The Iliad is said to be the world’s most ancient literature, dated circa 800 B.C. and is one of two epic poems attributed to Homer (The Odyssey, of course, being the other one). Too muh has been written about this tome to add anything noteworthy. The word “Iliad” refers a woman of Ilion or Ilium, which are other names that Homer gives to the possibly mythical city of Troy. Interestingly, the term “Greek” was unknown to Homer, as many other names were then in use. Feudal villages predominated and as “nations” hadn’t been stitched together. The poem deals with the ten-year war between Greeks (mainly from Sparta) against Troy, which was caused the beautiful Greek girl, Helen, who fled her husband, the King of Sparta, with her Trojan lover, Paris (also known as Alexandros). Achilleus (Achilles), “the runner”, is a central character/warrior for the Spartans, who took a spear in his ankle that led to his demise, and the term “Achilles’’ heel”. The Spartans finally prevailed by dint of the Trojan Horse (the large wooden horse that Odysseus designed in which the Spartans hid), which, when carted inside the Trojans walls, led to their undoing, when the Spartans emerged.
What can we say about this classic literature? When reading Thoreau of late, my interest in Homer was rekindled, as Thoreau quoted him so often and beseeched his readers to return to the classics and to Homer, in particular: “All adventurous readers return to the classics,” Thoreau counseled. The Iliad, however, tests our literary stamina. Like the Old Testament, it had to be written on plant leaves, clay tables and latter parchment (animal skins) and re-written endless times by all manner of scribes and editors. As the experts say, “It is attributed to Homer,” implying that it had many authors and revisionists seeking to please the then current monarch or audience. Since virtually no one could then read, such epic poems had to be read aloud, and stories about gods, princes, beautiful women, armies and endless combat were surely no less fascinating than they are today. Of course, the cadence and rhymes, whatever they were when crafted in Ancient Greek, are totally lost in today’s translations. Regardless, it is interesting to see the kind of entertainment that then existed.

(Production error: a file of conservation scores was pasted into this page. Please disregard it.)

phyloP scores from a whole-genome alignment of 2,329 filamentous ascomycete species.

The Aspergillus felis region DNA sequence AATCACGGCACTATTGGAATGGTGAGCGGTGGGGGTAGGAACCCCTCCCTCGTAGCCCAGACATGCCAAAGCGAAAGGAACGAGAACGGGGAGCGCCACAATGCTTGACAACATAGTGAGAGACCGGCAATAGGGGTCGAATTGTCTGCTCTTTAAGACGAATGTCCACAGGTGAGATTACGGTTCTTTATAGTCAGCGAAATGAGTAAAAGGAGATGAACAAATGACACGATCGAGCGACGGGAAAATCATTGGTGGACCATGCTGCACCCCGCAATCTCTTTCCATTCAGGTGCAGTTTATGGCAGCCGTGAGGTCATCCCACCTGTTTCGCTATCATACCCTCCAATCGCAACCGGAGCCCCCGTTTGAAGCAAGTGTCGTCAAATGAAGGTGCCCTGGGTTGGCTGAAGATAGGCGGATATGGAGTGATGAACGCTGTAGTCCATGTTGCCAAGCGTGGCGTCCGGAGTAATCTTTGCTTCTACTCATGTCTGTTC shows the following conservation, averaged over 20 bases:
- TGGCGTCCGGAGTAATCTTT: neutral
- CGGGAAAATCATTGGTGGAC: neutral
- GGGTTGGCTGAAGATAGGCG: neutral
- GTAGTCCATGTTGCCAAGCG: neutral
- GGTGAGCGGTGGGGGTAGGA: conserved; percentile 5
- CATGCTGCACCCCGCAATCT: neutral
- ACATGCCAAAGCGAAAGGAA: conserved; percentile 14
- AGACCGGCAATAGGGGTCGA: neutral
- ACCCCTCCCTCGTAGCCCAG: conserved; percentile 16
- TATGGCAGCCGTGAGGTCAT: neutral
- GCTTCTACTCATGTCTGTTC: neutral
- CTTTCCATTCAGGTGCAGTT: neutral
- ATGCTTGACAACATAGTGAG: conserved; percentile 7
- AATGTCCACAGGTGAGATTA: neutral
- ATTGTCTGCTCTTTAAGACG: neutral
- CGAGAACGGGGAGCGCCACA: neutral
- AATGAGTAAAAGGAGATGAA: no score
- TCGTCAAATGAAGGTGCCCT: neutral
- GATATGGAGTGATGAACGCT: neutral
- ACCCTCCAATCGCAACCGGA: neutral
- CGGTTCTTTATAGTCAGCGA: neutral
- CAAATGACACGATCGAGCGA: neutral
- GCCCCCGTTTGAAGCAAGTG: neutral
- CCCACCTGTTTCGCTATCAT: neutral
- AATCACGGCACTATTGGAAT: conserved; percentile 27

Homer was a great poet who lived circa 800 B.C., before Buddha, Confucius, Lao Tsu, and most every well known name in recorded history, except Moses. His Iliad is, above all else, a story of a protracted war, battle by battle, spear by spear, death by death. It has the ring of today’s violent films, cast back almost 3000 years. It praises war, in ways, and speaks of the honor of “dying for one’s country” and similar exhortations that were, no doubt, soothing music to the rulers of his day. The violence made it interesting to his readers, as violence always is to humans. The many Greek and Trojan gods participate in his epic, engaging in dialogue, like ordinary citizens. He notes, “All men have need of gods,” a sentiment often paraphrased by intellects down through the ages. Indeed, Homer is among the most quoted poets in all of literature. Still, this endlessly lauded epic builds no great characters, weaves no spellbinding tales, and provides no timeless morals or messages. Still, it is so often quoted or cited that all adventurous readers need to peruse its pages at least once.